While no actual spots in the World Championship lineup will be handed out on Tuesday morning, with some deep and incredibly tight fields in the 100 freestyles, plenty of spots can be lost. There’s no semi-finals at this year’s Trials, unlike the Olympic Trials last year, so the sprinters need to get out of the gate fast.
The day 1 events will be the 200 butterflies, the 100 freestyles, and then the Olympic distance events. Those distance races are set to begin just before 4PM Eastern time and will be swum in timed final format.
Women’s 200 Fly – PRELIMS
As expected, this women’s 200 fly, sans Kathleen Hersey, looks like it’s going to be Cammile Adams, and then everybody else. The Olympian, who is swimming on a new found level of confidence, swam a 2:09.88 to take the top seed in the women’s 200 fly. That’s about a full second slower than she was in prelims of last year’s Olympic Trials, but she’s in a much better position as the favorite this year .
The young Becca Mann showed the closing speed that she’s becoming famous for (and demonstrated at open water Trials) with a 2:11.26, gunning down Elizabeth Beisel (2:11.63 – 6th seed) at the end of the 4th heat in this event.
There’s a lot of non-traditional butterfliers in this final, and they’ll have to really step on the gas; the FINA A-cut is 2:09.38, and nobody made it in prelims (though expect Adams to easily clear it in finals). Among the other more unusual names in this final are Maya DiRado (2:11.37 – 3rd), and Caitlin Leverenz (2:12.20 – 8th seed).
Among the more traditional 200 flyers are Courtney Weaver the 4th seed in 2:11.38, a lifetime best. Jasmine Tosky is the 5th seed in 2:11.58 as she looks better after spending some time back home training at PASA, and Katie McLaughlin, one of two 15-year olds in the final, was 7th in 2:11.67.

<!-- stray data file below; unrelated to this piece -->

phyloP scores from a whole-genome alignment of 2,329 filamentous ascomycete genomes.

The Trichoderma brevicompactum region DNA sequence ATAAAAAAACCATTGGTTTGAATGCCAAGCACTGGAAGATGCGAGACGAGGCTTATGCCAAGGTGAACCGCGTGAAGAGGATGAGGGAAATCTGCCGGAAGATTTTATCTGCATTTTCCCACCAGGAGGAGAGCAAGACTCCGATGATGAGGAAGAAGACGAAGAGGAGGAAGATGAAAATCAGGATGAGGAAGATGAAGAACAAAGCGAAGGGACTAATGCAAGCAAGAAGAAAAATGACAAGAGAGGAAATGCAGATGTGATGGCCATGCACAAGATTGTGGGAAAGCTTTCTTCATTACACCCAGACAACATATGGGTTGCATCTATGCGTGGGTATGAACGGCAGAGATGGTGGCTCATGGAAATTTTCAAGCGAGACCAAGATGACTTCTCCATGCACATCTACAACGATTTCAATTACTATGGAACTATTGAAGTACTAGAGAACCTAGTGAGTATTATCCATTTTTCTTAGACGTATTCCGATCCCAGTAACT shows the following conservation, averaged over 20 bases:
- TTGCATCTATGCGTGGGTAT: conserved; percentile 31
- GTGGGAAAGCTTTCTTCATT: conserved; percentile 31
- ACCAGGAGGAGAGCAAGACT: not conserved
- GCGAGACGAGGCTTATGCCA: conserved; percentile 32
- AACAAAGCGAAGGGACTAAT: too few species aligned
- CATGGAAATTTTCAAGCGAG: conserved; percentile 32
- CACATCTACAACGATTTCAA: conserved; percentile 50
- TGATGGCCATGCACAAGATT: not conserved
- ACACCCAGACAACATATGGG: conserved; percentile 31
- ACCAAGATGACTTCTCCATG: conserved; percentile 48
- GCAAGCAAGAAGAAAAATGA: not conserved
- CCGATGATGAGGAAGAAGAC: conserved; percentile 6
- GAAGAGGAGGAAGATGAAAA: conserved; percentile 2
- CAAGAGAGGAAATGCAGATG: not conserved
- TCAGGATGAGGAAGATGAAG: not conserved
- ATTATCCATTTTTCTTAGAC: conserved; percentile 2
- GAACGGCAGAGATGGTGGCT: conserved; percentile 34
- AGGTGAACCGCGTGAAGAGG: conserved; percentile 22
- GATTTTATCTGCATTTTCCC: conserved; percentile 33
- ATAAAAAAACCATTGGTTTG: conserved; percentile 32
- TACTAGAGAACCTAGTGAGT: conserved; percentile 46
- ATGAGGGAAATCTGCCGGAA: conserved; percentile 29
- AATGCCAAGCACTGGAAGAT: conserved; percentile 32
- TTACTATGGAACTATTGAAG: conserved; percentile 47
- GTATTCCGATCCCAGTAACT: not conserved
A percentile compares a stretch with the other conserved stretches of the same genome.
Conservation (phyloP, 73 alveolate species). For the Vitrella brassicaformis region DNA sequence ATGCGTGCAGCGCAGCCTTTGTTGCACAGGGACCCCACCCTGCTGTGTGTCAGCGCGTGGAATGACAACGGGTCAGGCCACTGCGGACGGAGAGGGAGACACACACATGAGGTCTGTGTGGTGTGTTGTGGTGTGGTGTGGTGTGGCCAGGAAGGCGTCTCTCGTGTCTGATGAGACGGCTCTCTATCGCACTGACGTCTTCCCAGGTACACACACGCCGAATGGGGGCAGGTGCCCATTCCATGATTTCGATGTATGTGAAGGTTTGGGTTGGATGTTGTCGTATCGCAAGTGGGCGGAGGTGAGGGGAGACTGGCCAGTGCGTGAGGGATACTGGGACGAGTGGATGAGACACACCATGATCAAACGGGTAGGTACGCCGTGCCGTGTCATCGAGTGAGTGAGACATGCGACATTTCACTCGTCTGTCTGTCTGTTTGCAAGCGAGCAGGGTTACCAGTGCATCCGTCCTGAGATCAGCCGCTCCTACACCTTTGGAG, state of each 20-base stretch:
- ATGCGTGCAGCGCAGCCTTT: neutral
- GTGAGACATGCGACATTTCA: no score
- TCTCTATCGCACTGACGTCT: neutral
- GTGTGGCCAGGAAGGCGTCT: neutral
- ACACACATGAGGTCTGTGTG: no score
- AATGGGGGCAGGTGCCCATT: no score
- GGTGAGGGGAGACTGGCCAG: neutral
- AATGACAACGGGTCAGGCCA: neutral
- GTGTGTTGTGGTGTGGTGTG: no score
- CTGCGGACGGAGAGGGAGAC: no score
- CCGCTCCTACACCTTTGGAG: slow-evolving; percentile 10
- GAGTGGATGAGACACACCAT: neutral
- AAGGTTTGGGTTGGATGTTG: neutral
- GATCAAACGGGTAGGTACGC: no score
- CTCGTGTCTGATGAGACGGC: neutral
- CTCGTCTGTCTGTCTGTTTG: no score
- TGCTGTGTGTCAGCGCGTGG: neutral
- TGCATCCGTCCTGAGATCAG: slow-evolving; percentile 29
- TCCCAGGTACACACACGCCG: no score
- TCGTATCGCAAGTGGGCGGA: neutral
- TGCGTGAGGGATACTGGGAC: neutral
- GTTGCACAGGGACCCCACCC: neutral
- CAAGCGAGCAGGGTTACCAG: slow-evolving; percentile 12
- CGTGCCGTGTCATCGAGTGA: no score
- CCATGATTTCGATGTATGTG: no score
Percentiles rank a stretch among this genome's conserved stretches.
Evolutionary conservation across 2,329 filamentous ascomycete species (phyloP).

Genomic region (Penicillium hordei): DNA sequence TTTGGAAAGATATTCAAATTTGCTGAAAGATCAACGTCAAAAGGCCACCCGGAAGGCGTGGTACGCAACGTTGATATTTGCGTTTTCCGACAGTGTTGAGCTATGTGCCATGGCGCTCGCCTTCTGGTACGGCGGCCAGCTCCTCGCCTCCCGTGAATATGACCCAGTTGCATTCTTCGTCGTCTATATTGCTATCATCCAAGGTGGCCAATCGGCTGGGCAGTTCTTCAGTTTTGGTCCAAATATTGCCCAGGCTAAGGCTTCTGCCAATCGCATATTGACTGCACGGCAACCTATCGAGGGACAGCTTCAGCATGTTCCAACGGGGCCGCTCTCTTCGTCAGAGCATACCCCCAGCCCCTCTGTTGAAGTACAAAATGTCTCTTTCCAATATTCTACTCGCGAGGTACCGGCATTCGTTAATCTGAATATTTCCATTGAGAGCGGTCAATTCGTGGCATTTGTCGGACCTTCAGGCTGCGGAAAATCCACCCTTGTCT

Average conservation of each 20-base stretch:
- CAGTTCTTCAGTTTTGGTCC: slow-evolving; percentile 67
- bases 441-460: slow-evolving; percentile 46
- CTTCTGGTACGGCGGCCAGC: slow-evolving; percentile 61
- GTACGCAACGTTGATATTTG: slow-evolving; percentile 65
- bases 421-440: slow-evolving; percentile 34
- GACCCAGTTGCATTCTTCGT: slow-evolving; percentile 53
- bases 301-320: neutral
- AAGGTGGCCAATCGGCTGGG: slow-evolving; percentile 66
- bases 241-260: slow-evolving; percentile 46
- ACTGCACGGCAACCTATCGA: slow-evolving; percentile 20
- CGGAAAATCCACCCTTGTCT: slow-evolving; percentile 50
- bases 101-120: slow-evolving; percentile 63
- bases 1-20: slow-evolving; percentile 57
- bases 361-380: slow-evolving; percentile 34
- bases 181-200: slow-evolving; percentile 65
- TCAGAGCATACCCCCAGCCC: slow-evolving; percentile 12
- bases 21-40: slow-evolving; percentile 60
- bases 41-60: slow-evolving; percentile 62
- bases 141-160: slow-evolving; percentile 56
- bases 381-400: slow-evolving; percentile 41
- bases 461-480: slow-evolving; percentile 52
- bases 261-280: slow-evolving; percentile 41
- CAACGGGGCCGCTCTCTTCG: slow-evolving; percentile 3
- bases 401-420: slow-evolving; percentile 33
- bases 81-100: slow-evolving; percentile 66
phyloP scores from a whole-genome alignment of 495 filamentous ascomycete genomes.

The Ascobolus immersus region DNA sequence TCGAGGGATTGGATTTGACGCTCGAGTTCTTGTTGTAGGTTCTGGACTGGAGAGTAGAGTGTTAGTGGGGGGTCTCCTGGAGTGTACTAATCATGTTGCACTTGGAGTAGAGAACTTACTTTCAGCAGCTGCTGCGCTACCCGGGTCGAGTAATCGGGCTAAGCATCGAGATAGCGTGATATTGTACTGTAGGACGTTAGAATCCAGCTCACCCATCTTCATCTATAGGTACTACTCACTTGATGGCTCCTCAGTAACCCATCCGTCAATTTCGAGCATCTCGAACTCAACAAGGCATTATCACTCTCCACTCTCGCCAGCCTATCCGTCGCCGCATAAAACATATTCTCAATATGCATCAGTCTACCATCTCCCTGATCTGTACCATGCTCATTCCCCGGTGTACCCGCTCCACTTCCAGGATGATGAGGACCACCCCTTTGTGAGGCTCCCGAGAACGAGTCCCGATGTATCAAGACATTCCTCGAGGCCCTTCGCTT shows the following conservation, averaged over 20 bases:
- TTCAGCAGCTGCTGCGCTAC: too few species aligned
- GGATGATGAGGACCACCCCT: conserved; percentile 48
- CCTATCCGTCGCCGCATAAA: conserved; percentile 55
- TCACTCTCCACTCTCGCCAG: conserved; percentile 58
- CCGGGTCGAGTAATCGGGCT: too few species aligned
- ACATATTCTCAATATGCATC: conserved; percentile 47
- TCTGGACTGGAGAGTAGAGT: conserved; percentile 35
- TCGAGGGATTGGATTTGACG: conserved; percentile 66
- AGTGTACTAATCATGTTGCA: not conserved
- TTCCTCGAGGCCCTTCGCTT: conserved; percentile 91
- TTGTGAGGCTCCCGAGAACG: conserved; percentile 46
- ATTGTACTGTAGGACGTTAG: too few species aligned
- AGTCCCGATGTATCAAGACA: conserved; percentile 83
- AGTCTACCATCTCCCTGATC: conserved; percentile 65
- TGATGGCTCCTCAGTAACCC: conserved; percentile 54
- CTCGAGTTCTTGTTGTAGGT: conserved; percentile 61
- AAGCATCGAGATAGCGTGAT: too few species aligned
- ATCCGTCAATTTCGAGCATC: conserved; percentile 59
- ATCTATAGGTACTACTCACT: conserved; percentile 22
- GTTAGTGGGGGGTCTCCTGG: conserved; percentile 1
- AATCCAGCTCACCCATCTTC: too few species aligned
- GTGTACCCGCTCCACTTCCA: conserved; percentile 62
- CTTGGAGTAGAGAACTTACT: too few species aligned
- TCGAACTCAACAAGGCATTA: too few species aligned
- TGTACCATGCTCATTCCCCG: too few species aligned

Young South Carolinian Megan Kingsley was the 9th seed in 2:12.28, but was bumped up to the A-Final when Beisel scratched.
With no Kelsey Floyd or Hersey, whoever takes the second spot (if anyone) will be a surprise. Perhaps not a surprise to make the team at all, but certainly a surprise to make the team in this race.
Men’s 200 Fly – PRELIMS
Much like the women’s race, this men’s 200 fly is showing a bit of a gap, though this one is much more easily explicable by the “Phelps vacuum” (if you can’t beat him, pick a different race).
The final, though, will include a group of swimmers who perhaps lived for a long time in Phelps’ shadow, but in any other scenario would be pretty big stars. That includes the top seed, Bobby Bollier (1:57.35), who as recently as 2011 was a US National Champion in the event.
Tom Luchsinger was 2nd in 1:57.74. He’s been having an outstanding year so far in 2013, and he looked very comfortable in that 1:57 this morning.
Also in the A-Final is a trio of training partners from Ann Arbor: Tyler Clary, the 3rd seed in 1:57.88, Dan Madwed, the 4th seed in 1:58.16, and Kyle Whitaker, the 8th seed in 1:58.76. Clary was 2nd in this race at last year’s Olympic Trials.
Also into the final is Cal’s Tom Shields, who was a 1:58.34 for the 5th seed. That’s half-a-second better than his lifetime best, which tells us two things: he may not be the 100 fly, one-trick pony that many have made him out to be, and he’s got a serious chance at winning either the 50 or the 100 fly later in the meet.
Finishing out the top 8 are Andrew Seliskar, the high school swimmer from NCAP, in 1:58.35, and Phelps’ former training partner Chase Kalisz in 1:58.62 as the 7th seed.
Indiana’s Stephen Schmuhl was 9th and will be in the B-Final tonight, meaning that he will likely now have to focus on the World University Games. He did crack two minutes for the first time in his career though (1:59.60), so he looks strong for Kazan.
The men also had nobody under the FINA A time, but one would be less concerned about this men’s field getting there than the women’s.
Women’s 100 Free – PRELIMS
After a wild women’s 100 free prelim, there are huge surprises – as much who won’t be in tonight’s A-final as it is for who will be.